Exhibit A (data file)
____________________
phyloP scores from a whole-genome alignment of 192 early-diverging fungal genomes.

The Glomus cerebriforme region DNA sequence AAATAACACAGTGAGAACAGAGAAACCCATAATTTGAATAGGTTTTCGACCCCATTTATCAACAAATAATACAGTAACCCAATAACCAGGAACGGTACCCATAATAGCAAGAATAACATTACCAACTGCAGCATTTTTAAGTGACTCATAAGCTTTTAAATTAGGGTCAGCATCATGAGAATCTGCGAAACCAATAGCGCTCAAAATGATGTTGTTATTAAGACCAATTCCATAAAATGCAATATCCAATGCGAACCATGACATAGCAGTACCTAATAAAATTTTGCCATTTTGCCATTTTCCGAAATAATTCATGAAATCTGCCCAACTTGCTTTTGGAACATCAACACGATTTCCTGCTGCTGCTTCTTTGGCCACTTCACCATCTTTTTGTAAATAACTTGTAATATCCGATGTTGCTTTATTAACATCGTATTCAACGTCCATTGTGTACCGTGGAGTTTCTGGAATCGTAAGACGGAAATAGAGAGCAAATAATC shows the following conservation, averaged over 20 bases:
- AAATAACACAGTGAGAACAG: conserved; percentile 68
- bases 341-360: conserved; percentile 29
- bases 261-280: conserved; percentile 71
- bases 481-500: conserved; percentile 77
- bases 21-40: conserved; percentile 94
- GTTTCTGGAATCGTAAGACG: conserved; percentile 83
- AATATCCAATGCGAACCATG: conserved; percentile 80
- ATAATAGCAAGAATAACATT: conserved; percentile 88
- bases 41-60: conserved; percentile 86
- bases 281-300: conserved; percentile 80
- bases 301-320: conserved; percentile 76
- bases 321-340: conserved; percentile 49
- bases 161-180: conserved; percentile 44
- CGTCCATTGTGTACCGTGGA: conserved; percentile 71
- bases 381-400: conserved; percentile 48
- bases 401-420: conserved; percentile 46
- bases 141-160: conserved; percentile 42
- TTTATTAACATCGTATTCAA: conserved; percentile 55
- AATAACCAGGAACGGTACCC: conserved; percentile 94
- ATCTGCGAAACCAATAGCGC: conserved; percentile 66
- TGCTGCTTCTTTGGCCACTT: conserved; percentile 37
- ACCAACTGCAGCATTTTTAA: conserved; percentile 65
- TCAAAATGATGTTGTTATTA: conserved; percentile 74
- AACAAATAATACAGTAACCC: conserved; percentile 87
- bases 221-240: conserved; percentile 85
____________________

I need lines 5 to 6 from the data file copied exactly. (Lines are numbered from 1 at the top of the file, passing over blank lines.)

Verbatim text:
- bases 261-280: conserved; percentile 71
- bases 481-500: conserved; percentile 77